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HP Recommended

Hi all,

 

An interesting one for you. We have had a question pass our way from a Network manager who analysis systems (Netflow) has detected a high bandwidth burst during a call between two HDX 7000 endpoints registered locally to a Cisco VCS-C. The VCS-C takes the signalling but the media flows point-to-point. The call was an H.323 call initiated at 1920kbps (with AES encryption, not that this should matter).

 

The netflow looks as through it queries and averages traffic analysis every minute or so, and on one of the UDP conversations between the endpoints it has detected that the bandwidth used rose to 50Mbps - well aboive the 2Mbps that should only be used for the call

 

As I understand the H.323 standard, I don't believe this should not happen and the allocated bandwidth for a call is a "maximum" value. Obviously in the H.320 world (on which H.323 is based), bandwidth is fixed.

 

The devices are on older firmware (3.0.4) and I have now recommended that they upgrade. The source UDP port was 49158 and the destination port was 49174, which is in the RTP/RTCP range, so will be media flow of some description but I'm not sure if the CDR or system logs will show this level of detail to determine which media channel used which port.

 

 

Can anyone offer and ideas? Ware there any known issue on this firmware?

 

Cheers

 

Chris

2 REPLIES 2
HP Recommended

Not sure how to explain this, especially since the HDX 7000 has a maximum bandwidth capability of 2mbps.  I do not know how it could be detected to use more than that unless it was hosting a MP call, then it can get up to 4mpbs.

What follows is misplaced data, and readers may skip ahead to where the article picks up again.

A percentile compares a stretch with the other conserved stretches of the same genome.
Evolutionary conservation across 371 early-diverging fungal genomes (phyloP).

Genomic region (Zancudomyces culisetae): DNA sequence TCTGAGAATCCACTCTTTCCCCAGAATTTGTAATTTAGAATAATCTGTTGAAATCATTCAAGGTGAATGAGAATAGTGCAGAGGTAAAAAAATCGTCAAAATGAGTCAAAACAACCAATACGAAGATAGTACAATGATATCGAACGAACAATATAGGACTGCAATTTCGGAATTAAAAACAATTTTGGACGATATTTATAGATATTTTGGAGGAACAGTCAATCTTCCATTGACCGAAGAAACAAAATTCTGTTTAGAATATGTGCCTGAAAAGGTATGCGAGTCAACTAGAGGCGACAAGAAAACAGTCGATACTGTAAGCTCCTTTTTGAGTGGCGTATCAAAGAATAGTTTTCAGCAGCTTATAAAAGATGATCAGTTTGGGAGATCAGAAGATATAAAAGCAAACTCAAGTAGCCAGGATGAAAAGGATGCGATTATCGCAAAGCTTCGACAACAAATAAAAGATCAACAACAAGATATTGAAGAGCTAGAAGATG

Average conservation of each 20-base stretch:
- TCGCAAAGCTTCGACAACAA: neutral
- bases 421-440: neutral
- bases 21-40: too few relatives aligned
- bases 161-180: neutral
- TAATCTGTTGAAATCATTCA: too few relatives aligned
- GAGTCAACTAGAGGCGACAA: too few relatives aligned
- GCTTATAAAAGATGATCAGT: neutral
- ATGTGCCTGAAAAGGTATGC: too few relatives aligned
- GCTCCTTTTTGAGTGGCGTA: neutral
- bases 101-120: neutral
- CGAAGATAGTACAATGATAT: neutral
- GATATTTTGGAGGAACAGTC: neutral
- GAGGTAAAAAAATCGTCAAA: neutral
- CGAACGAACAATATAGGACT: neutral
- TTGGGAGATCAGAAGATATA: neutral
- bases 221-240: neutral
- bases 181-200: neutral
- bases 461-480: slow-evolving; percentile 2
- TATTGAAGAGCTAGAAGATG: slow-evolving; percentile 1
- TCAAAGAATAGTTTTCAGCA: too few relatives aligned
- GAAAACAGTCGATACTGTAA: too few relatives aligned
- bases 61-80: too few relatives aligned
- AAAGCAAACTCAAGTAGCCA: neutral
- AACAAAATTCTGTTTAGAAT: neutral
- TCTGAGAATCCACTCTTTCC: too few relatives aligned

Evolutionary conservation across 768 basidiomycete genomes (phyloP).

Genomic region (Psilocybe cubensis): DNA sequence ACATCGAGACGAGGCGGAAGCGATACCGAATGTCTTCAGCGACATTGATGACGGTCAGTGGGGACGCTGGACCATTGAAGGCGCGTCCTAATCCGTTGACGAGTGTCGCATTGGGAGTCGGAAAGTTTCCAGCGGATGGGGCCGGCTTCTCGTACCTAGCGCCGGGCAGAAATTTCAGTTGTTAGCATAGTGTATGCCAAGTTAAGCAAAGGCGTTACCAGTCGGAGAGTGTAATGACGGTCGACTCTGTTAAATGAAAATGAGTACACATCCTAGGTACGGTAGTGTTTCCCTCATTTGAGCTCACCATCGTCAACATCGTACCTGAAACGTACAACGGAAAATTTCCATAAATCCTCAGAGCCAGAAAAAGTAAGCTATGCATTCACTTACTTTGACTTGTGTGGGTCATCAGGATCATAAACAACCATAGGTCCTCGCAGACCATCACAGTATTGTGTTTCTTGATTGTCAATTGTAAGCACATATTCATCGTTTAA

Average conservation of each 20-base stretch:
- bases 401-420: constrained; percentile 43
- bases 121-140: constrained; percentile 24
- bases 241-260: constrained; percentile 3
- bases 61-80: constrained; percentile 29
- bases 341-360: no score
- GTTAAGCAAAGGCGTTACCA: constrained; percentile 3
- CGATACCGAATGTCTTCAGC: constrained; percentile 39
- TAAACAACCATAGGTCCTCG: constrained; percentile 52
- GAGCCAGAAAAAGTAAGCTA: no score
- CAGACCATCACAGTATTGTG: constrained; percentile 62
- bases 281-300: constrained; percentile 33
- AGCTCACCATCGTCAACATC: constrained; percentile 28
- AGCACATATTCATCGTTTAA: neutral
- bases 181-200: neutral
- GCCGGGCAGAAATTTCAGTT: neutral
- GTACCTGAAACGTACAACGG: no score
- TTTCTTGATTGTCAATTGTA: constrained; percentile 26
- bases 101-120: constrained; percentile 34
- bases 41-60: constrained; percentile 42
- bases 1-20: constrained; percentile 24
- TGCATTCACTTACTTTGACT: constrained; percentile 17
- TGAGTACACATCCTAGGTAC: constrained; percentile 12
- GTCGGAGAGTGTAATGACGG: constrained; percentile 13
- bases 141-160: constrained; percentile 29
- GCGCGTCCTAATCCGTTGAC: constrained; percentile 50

HP Recommended

Indeed, I don't understand.

 

However, even weirder, we may have seen something similar to this, but this time on a different network and different equipment (possibly involving a Cisco C40). However, the network analysis for this network is not as sophisticated and as such were were unable to determine if the burst traffic was to do with the CODEC or another device. However, I have seen another users report on the Cisco forum report potentially another similar issue.

The only analysis that seem to point directly to the CODEC causing a problem is in this case with the HDXs, however, it is all really odd and I do not know how to explain it.

 

Chris

† The opinions expressed above are the personal opinions of the authors, not of HP. By using this site, you accept the <a href="https://www8.hp.com/us/en/terms-of-use.html" class="udrlinesmall">Terms of Use</a> and <a href="/t5/custom/page/page-id/hp.rulespage" class="udrlinesmall"> Rules of Participation</a>.